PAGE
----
quick spiel: If you’re wondering how that photo relates to this blog, the answer is .. I don’t know either. But they’re my favourite rocks lol and well, oil is underground, and there are rocks underground.
It doesn’t take much questioning to see that the way we (as a society) are living is unsustainable: why is meat so cheap when they take so much time, energy, and resources to produce and transport? Why are there so many clothing stores — more than people could possibly use or even consume — and how come they are there still more being produced? Where do all this stuff go? Why so much energy used on producing low-quality stuff?
Why are the buns at McDonald’s so perfect?
A restaurant in Niagara Falls just started using iPads as menus: the superfluous, fancier, and more energy-intensive option.
We humans are a funny bunch. We play with things we don’t understand and then are left to deal with the consequences.
Energy is a big part of the equation. Once we’ve tasted a little bit of the benefits of fossil fuels (those imported bananas are so good in smoothies! And that nice bathing suit I bought yesterday was made from synthetic materials derived from petroleum), it’s difficult to go back. But the need to do so is piling up as we see the negative consequences of human-induced climate change (well, not yet for North America).
My internship begins in less than one week, and the questions are booming! I’m wondering about why we (as a society) are so dependent on fossil fuels, and why the transition away from it is so difficult. At the core of it, I’m looking to come to peace with my decision to work here, and how to think about my future contributions to a demonized industry.
For a while, I thought that the transition away from fossil fuels has been so slow because of its quality and price, as well as the infrastructure that’s already in place. This is from what I understand. Compare to biofuel, for example, oil provides more energy per given volume. Fossil fuels are also more easily transported than other forms of energy (e.g. electricity). And it, along with electricity, is the only two forms of energy currently used for transportation. Alternatives such as biofuel, or hydrogen aren’t really feasible… we need crops for biofuel and ethanol and we need a whole lot of energy to split water molecules to get hydrogen, not to mention that it’s highly reactive. Even these alternatives require fossil fuels for its generation. As for price, even with increases in technology, less oil is being retrieved from respective oil fields. This may be seen as incentive to move away from fossil fuels, but it could be motivation for quite the opposite; if the demand remains, then companies may be more willing to explore more risky locations and methods. As for infrastructure, new forms of energy require new infrastructure, and where will the needed energy for construction come from?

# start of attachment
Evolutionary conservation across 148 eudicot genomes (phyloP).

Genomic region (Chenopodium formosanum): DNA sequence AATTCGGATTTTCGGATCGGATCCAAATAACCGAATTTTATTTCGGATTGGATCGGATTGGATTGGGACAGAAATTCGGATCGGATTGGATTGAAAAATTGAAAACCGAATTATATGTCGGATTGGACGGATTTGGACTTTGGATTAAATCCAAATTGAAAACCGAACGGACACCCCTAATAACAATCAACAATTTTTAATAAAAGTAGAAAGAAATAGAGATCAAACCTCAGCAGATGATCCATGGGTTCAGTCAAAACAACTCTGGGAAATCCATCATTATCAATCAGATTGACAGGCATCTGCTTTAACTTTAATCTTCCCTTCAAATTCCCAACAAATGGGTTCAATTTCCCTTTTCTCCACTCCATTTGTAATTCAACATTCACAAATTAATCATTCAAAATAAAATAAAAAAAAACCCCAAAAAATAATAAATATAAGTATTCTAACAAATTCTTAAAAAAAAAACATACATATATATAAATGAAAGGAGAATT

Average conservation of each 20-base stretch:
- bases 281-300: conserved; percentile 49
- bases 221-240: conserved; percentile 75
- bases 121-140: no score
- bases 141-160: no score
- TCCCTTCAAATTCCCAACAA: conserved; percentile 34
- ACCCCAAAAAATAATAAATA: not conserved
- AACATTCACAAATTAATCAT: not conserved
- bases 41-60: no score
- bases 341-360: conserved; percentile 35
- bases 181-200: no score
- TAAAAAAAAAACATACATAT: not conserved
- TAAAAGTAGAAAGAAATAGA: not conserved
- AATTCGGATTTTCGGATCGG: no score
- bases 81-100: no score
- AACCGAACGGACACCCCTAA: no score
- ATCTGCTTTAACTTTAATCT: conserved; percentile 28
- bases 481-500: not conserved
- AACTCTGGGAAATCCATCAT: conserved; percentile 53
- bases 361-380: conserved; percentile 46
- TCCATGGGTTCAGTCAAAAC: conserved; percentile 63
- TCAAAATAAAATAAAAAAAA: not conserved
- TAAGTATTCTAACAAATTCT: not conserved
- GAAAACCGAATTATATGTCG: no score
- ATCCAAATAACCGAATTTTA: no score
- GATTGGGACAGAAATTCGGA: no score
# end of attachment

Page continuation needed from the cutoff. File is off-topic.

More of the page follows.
I like to believe that the solutions are neatly lined up, and that’s why the oil companies are seemingly unconcerned about making a substantial switch. I don’t know if this is the case, but I hope to find out soon!
During my phone interview with the graduate recruiter, he asked me why I’m interested in working with an energy company. I wasn’t particularly interested. In short, I told him that it’s a good place to be at this time because we are in need of alternative forms of energy. I actually told him something very similar to that huge paragraph above. To be able to understand how the base of an oil company operates is indeed a valuable experience, if I use that information well.
I’m doing a little online research, and came across this line from a exploration geophysicist (they find the good, i.e. fossil fuels) :
“My response to people [about why I work for an oil company] actually came from a good friend of mine. It’s usually a variation of “Wouldn’t you rather have someone who gives a [thought] about the environment working for an oil company than someone who didn’t?” It usually makes the conversation much more civil. “
“For a while there were bumper stickers floating around that read “Ban mining, let the [stinkers] freeze in the dark.” It was usually taken as a joke along the lines of the “nuke the whales” bumper sticker. It does, however, provide a good analogy of how those on the right view environmentalists. … Think about that, though, what would happen if we could not mine for raw ore, rare earth metals, or petroleum products. Modern society as we know it would stop progressing. I think the bumper sticker was getting at the point that mining is so essential to our culture that the alternative is no shelter and no heat. “Nuke the Whales,” though? That’s just hilarious.”
Here’s the full interview, for your reference: http://www.adventure-journal.com/2012/04/a-conversation-with-an-environmentalist-oil-industry-worker/
I’m trying to dissociate myself mentally from my company though; lest I somehow be in support of stuff I don’t actually believe in. No doubt though, these future experience will change my views.
Regardless, I have to find out more of the facts and appropriate ways to view them.
My father’s a cute man (using “cute” to describe my dad? Well, that’s the most appreciate word I can think of). One of the first things he told me when I got here was that I’m here, specifically here at Fort McMurray, working for an oil company, for a reason and purpose. No one knows, but I’ll find out, perhaps in a few years… or decades.
My responsibility now — as always — is to use my resources wisely, whatever that means.
Thanks for reading (and enduring through) all that!
**self note: try to write shorter posts
Leave a comment and share what you think about all this, and/or if you want to share any resources!